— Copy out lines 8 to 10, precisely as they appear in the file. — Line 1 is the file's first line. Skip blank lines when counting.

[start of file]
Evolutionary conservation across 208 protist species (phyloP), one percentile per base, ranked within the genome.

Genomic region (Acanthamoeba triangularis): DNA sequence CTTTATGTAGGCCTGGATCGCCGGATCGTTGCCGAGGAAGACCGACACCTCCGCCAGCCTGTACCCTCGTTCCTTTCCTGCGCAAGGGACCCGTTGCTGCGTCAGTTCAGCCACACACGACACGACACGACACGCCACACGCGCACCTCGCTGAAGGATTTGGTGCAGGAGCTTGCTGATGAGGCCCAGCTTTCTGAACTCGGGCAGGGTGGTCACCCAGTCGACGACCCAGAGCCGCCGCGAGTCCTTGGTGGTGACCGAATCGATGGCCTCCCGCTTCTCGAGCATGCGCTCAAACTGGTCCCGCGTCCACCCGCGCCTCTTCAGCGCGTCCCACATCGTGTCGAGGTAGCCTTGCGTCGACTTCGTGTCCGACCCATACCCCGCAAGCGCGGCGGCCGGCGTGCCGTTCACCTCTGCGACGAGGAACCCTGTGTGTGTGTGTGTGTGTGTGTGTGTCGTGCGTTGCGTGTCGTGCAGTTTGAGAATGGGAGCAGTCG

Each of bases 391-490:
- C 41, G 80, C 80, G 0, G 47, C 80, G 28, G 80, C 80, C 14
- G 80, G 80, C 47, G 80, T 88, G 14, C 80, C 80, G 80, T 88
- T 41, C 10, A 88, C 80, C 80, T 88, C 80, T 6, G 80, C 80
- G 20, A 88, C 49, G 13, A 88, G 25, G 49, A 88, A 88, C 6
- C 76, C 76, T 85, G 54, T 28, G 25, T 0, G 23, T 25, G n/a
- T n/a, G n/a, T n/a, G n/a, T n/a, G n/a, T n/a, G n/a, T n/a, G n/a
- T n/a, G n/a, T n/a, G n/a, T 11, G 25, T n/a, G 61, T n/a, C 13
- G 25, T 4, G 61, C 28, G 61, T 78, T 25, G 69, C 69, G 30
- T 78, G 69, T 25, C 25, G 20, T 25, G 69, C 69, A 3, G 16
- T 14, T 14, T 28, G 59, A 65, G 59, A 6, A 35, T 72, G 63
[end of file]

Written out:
- C 76, C 76, T 85, G 54, T 28, G 25, T 0, G 23, T 25, G n/a
- T n/a, G n/a, T n/a, G n/a, T n/a, G n/a, T n/a, G n/a, T n/a, G n/a
- T n/a, G n/a, T n/a, G n/a, T 11, G 25, T n/a, G 61, T n/a, C 13